If this sounds in any way egotistical, surprisingly, it is! I’m not exactly one to go about with great self esteem and confidence, let alone an ego. But, in thinking back upon my jobs, I know I did a better than good or even great job. Have others done better than I? Of course. But within that time frame, in my job description, I had power. What that means, I’m only understanding now, because certainly I didn’t recognize that concept at the time.
Power in the managerial positions meant reps from publishers wanted to please you, so you’d be inclined to think favorably and order great amounts of books. So, review copies came my way. I was invited to a luncheon at the famed Russian Tearoom in NYC for a first time thriller author who had signed a multi million dollar contract. I was at a fantastic dinner, honoring a renown respected author, along with the president of his publishing company and other notables. There were many of these occasions. Enough that you did begin to think ‘well, I’m doing a good job.’ I’d also see the fruits of my labors pay off. Some titles I championed before even published, became solid sellers, and honored authors, some more became best sellers. I was meticulous in making sure authors were contacted and booked, and if I couldn’t be there, relentless in making sure whomever was there, got all the books signed. I was passionate about my work. Too much so.
After selling I was lucky to get a job with A&E in their online division, moderating on their message boards. That is the subject of another saga. Suffice it to say, this job really did have power– power to land an author commercials for a month on the TV network.
So, I’ve finally gotten around to my subject head! The out of the loop part. The time frame that I worked is long long ago–not ancient times–but from 1993–to around 2002. After this point I was creating jewelry with mystery themes and sold them at fan conventions. I kept abreast of new authors, their triumphs, or failures, and generally stayed connected via good friends in the field and more friends who owned a mystery bookshop I dropped by practically every week. As time piled up, my strings in the crime fiction world were broken over and over again, until, I had no contact with authors at all, or, at least not ones that hadn’t become personal friends. I had a lot of good acquaintances, and a few solid pals. But no power–if that’s what it should have been called to begin with. And when you have little to do with the selling of books, or the business of mysteries, your non-entity status becomes concrete. I saw it happen to a former important person within a major organization, once in charge, then, never heard from again–a possible subject for Missing! on the Investigate Discovery channel. I went from sought after, to--who? Because, seriously, what did I have to offer at this point? I couldn’t sell anything in droves, couldn’t provide a publicist a place for their author to sign, and certainly no commercials were going to pop up. This reality makes me feel constantly out of the loop. Once perhaps defining what the loop was, I am relegated to being the next to last person who finds the nominees for the Edgars. I’ve no idea who half the nominees are, and forget about first time authors–the days of gifts of chocolates from Janet Evanovich are long long over.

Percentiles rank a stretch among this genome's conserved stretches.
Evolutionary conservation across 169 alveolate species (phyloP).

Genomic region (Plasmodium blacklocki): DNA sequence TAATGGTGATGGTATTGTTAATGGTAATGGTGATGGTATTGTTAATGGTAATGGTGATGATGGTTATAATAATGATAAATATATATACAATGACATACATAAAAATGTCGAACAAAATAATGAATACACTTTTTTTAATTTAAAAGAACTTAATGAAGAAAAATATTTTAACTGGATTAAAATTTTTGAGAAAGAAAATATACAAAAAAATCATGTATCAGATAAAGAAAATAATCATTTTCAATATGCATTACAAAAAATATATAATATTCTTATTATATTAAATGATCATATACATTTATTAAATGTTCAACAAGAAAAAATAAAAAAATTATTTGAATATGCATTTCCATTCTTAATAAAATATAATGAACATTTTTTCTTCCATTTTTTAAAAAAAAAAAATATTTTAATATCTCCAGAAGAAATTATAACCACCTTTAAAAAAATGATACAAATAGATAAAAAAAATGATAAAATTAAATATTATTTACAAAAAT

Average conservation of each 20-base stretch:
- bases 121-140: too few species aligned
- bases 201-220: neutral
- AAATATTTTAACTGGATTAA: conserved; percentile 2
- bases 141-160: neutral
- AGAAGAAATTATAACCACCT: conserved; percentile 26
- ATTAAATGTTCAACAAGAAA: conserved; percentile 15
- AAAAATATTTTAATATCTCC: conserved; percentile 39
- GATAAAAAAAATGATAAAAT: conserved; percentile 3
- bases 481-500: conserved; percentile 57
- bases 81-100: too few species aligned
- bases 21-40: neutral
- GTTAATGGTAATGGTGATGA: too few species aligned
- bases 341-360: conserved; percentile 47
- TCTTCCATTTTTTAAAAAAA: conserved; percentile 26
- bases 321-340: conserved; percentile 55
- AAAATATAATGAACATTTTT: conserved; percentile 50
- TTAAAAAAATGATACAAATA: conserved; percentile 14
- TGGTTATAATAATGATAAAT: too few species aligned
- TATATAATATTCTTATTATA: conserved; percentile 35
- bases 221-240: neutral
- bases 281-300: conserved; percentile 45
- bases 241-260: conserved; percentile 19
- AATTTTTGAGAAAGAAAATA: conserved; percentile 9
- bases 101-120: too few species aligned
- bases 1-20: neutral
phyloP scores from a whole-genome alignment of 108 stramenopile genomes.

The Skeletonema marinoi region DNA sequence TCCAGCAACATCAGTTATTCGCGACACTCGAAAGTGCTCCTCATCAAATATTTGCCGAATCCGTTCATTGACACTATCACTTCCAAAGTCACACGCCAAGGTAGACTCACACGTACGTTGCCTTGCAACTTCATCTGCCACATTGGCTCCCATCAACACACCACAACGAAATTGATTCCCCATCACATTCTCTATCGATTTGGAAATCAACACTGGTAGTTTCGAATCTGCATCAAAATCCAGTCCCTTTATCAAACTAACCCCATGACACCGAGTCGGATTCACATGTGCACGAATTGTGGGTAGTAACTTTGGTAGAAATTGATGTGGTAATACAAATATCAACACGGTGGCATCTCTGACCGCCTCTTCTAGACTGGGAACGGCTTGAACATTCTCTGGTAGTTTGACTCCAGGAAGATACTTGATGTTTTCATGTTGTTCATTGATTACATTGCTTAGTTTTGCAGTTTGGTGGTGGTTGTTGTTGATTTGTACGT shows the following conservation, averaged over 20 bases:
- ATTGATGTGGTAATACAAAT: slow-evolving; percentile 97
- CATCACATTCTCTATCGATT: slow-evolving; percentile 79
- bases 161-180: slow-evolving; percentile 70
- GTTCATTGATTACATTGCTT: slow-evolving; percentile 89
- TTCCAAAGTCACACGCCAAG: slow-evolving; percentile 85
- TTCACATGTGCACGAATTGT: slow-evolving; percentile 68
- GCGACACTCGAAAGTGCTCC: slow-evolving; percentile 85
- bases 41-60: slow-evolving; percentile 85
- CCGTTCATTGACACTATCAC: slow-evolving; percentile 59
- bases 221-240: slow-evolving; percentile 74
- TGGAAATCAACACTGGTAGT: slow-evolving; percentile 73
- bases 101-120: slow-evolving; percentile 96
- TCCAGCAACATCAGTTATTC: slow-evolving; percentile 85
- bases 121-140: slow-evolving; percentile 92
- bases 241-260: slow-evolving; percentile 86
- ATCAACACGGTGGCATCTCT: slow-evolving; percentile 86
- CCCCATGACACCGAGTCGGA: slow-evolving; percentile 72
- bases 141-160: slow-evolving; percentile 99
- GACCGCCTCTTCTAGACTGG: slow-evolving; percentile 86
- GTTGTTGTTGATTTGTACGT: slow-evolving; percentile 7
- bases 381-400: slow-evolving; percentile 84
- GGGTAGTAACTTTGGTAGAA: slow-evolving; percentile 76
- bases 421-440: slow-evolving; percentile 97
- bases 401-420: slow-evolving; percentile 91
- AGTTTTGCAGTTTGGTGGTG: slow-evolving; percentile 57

And naturally, there are some authors who used to know me, or at least knew I was within a bookstore, who have no memory. On facebook, they politely friend me, but they’re friending every Josey Doe out there, the more people to buy their books. And initially that stings–but then I come back to earth and ask myself, ‘ if you were in their place, having signed at stores all over the country, would you necessarily remember each person who handed you books?’
S0, that’s where inscribed books come into play, to make me feel like a loop may still exist–at least in the past, and the past is in a pile sitting on a work table, open to the title page where people have written rather nice things about me, my work, hustle, and best of all, ferrets. I chatted with the authors while they slaved away pushing that pen on paper, and most likely a conversation would include ferrets, of which I had many. And in that moment, that particular ion of time, I had splendid satisfaction of wonderful camaraderie, two people, soldiers in arms in the war to win the hearts and minds of readers everywhere. And in that memory, the present lack of being able ‘to win friends and influence people.’ is ignored.
In Photo-the superior author, Alan Beechey, writer of An Embarrassment of Corpses, Murdering Ministers, and many more to come. Also, Boo playing Finsbury the evil ferret in Alan’s books.